A particular segment of “Super Paper Mario” requires the player to jump up and down 100 times in a row. It’s just what it sounds like — there is absolutely no challenge save resisting the urge to garrote oneself with the wiistrap. Upon completion, the player is allowed to enter a VIP room. The player is then required to run on a hamster wheel holding down right on the directional pad for a solid 10 minutes to advance. This sequence is an apt metaphor for the entire game, if not a particularly complex one. “Super Paper Mario” is lame, lame and boring.

The sequel to “Paper Mario: The Thousand Year Door,” “Super Paper Mario” returns to the platforming roots of the Mario franchise, eschewing turn-based RPG-style combat for classic head stomping. It operates like a 2-D side-scroller, except for some vestigial RPG elements and the fact that our mustached hero has the power to flip his world into the third dimension.

That last bit is actually pretty cool and adds a nice spice to the convention of the side-scroller. For example, impassable walls in 2-D can be easily be sidestepped in 3-D. Unfortunately, after it ceases to be novel this simple method of installing puzzles at every turn becomes tiresome and overused. It’s like that friend that hides in the closet every single time you play hide and seek and is shocked every single time you figure out how to open the door. It’d probably be more fun to just leave him in there.

The aforementioned RPG elements involve systems of abilities, attributes and items, which successfully bog down what is meant to be simple gameplay in a fog of menus, cursors and soul-crushing sound effects. “Paper” was originally designed for the GameCube controller, and the dearth of buttons on the wiimote is damning. Abilities are controlled by cutesy little sprites called “Pixls,” which follow Mario around, clutter the screen and confuse the action. Changing abilities requires that the player pause and scroll through a menu, which becomes laborious especially when abilities need to be combined. Character switching requires the menu as well, and there were more than a few moments when Bowser would have served me better than Mario, but I just didn’t feel like scrolling through and selecting him.

These abilities, in addition to events in the world, all feature well-designed, smooth animations, but I simply became irritated at having to watch them again and again. The transition to 3-D is one of the most striking examples of this — fun at first, but after that sound effect makes its way into your brain it will never leave.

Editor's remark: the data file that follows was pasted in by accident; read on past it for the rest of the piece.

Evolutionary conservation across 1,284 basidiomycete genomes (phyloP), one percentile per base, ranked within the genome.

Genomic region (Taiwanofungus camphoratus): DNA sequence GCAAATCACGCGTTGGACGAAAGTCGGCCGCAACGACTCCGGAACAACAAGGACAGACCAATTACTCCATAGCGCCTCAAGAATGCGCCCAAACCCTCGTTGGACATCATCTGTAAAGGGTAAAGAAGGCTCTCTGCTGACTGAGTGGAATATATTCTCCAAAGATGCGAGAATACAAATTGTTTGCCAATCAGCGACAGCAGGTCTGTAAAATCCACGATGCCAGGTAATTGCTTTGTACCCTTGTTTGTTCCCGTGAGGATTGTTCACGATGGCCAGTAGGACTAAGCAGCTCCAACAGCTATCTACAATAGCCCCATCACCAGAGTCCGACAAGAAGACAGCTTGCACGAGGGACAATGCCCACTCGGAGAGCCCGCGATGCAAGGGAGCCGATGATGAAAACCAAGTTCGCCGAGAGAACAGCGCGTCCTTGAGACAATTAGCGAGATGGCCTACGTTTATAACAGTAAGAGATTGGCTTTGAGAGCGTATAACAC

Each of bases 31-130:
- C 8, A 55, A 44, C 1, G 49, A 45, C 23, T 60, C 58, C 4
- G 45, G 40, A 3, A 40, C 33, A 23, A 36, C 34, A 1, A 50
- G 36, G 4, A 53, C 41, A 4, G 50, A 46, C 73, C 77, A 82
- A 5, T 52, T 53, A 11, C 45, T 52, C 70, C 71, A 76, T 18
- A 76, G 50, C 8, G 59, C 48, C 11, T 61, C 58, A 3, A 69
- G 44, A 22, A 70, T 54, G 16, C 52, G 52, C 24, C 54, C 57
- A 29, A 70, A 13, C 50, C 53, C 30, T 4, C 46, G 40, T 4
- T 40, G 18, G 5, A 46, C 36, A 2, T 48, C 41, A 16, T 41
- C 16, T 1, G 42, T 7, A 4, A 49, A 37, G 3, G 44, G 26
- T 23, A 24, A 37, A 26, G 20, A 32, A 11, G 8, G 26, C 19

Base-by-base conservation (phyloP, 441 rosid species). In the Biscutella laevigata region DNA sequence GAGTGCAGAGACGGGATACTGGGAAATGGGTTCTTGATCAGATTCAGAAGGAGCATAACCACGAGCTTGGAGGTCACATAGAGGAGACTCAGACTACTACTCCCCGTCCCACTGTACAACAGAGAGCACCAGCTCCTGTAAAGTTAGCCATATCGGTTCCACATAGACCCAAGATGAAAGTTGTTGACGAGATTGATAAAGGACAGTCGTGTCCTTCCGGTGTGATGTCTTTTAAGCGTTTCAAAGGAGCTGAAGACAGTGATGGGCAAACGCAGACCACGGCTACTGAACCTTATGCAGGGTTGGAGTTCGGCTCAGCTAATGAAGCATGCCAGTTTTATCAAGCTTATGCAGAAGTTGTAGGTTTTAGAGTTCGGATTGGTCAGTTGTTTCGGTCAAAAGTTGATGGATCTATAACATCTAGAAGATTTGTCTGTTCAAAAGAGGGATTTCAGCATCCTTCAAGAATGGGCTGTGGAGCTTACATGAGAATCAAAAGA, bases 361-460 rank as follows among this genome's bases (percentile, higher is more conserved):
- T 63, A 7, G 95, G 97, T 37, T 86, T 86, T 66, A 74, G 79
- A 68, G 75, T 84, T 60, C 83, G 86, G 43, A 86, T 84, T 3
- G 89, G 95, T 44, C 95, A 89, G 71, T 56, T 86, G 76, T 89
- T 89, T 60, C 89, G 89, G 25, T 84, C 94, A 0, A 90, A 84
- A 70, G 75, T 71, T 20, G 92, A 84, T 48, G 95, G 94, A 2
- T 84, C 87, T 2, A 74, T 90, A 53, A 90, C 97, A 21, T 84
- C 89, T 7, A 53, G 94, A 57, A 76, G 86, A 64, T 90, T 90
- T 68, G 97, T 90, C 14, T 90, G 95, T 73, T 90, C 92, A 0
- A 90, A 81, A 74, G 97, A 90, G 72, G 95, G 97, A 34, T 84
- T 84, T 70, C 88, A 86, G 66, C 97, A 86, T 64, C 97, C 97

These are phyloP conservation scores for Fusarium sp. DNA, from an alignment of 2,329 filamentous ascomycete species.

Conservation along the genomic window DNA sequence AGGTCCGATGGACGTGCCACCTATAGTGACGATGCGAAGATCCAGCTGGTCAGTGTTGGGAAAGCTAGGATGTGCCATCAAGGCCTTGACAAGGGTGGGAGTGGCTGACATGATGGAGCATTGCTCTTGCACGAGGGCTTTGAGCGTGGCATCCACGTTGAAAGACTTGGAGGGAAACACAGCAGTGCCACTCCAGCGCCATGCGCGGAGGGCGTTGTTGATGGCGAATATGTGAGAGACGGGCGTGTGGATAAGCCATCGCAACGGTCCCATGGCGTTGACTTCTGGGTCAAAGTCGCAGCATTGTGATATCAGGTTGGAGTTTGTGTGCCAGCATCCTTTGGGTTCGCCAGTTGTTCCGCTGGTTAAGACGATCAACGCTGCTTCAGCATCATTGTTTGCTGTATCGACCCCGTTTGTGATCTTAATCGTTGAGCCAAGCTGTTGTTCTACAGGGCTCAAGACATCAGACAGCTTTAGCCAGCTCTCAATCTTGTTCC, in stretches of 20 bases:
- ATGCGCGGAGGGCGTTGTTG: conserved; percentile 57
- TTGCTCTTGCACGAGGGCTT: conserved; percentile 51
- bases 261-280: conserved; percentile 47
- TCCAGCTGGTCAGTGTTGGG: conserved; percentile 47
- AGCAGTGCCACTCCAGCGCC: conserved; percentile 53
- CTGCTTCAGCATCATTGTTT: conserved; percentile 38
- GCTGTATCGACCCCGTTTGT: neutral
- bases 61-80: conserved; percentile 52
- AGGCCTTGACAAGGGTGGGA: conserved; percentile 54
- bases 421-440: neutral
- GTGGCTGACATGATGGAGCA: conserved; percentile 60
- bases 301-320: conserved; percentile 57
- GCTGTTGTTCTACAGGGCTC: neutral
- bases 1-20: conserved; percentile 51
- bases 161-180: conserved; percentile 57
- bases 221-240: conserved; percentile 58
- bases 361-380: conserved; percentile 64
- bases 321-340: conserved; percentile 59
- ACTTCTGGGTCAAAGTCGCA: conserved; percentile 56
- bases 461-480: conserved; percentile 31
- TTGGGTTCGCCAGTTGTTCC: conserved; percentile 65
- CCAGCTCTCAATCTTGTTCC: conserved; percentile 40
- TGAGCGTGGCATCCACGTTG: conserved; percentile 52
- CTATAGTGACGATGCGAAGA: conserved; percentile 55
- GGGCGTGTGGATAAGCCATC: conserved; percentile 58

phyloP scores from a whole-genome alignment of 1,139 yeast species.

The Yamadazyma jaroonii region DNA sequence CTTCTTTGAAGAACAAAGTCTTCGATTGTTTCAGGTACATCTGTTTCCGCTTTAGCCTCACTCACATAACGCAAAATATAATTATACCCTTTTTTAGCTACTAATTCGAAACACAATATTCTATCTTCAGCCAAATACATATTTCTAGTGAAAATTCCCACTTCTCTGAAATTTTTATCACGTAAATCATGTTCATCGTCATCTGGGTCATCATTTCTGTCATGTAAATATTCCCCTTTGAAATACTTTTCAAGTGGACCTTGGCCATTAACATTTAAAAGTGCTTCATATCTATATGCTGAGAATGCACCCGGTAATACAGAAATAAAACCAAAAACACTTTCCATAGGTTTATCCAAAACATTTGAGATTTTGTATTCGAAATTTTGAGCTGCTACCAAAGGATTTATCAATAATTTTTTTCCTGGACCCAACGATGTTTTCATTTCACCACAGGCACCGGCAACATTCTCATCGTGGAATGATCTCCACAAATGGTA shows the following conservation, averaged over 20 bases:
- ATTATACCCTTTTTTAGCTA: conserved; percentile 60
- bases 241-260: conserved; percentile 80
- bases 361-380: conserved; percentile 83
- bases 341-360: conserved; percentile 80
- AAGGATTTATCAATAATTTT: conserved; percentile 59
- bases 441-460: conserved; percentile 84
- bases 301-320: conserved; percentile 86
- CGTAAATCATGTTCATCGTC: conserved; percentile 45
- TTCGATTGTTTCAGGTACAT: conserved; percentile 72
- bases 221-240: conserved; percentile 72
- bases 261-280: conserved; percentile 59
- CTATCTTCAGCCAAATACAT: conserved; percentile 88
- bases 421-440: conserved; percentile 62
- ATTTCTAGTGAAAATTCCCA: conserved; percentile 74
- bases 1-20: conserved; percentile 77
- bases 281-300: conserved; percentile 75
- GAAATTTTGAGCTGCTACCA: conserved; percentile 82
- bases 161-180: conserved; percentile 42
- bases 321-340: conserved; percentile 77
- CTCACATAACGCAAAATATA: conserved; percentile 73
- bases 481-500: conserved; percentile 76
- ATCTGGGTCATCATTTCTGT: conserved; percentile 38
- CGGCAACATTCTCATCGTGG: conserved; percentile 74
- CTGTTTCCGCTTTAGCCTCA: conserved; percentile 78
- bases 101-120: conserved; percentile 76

The pacing of the game is further eviscerated by endless, text-based “cutscenes.” I call them cutscenes solely because they are brief lapses in player control designed to slowly reveal a thin plot. They are, however, devoid of any motion, excitement, action or really, anything at all. They amount to text bubbles appearing above the characters while the player jams the 2 button trying to skip it, only to realize that they have to continue playing the game afterwards. Critics have said that this long-winded style means the game probably isn’t suited for younger gamers, but I fail to see why older gamers should have to put up with it. The routine and flaccid attempts at wit only make it all the more painful, like an amateur stand-up comedian who’s working way too hard for his eventual tomatoes. I guess this game’s target market is people who like reading, but who don’t want to be challenged or entertained by their material. It’s not that I hate the idea, I just hate that it blows.

Still, there are good points here, and they certainly bear mentioning. The visuals, for one, are actually quite stunning throughout much of the game. A combination of solid colors and simple geometric shapes provide for crisp, bold images that perfectly complement the storybook concept of the “Paper Mario” franchise. The hammer brothers, the goombas and the principal characters are all lovingly recreated with personality and grace. Backgrounds — whether desert, outer space or bogs — are simple, elegant and captivating. In true Nintendo form, the art direction is creative and refreshing, challenging the industry paradigm that beefy hardware is the only path to graphical excellence.

Eye candy, however, whether high tech or low-tech, cannot disguise bad gameplay. The enemies are bland and repetitive, and the bosses even worse. The charming simplicity of goombas and koopas is easily overshadowed by legions of new enemies that are difficult only in the sense that they occasionally hurt you for what seems like little or no reason. Nothing is challenging here, only frustrating. The bosses have the same formula, occasionally doling out large amounts of damage but providing no sense of satisfaction for defeating one, just the inevitability of another. Imagine Sisyphus’ boulder painted bright green and spouting inane dialogue.

I had such high hopes for “Super Paper Mario.” The prospect of Nintendo adapting the classic side-scrolling Mario formula with crisp visuals, expanded gameplay and a three-dimensional twist seemed like a brilliant idea. It was to be the shining example of the creativity and ingenuity the puckish Wii is supposed to embody. Alas, it sucks.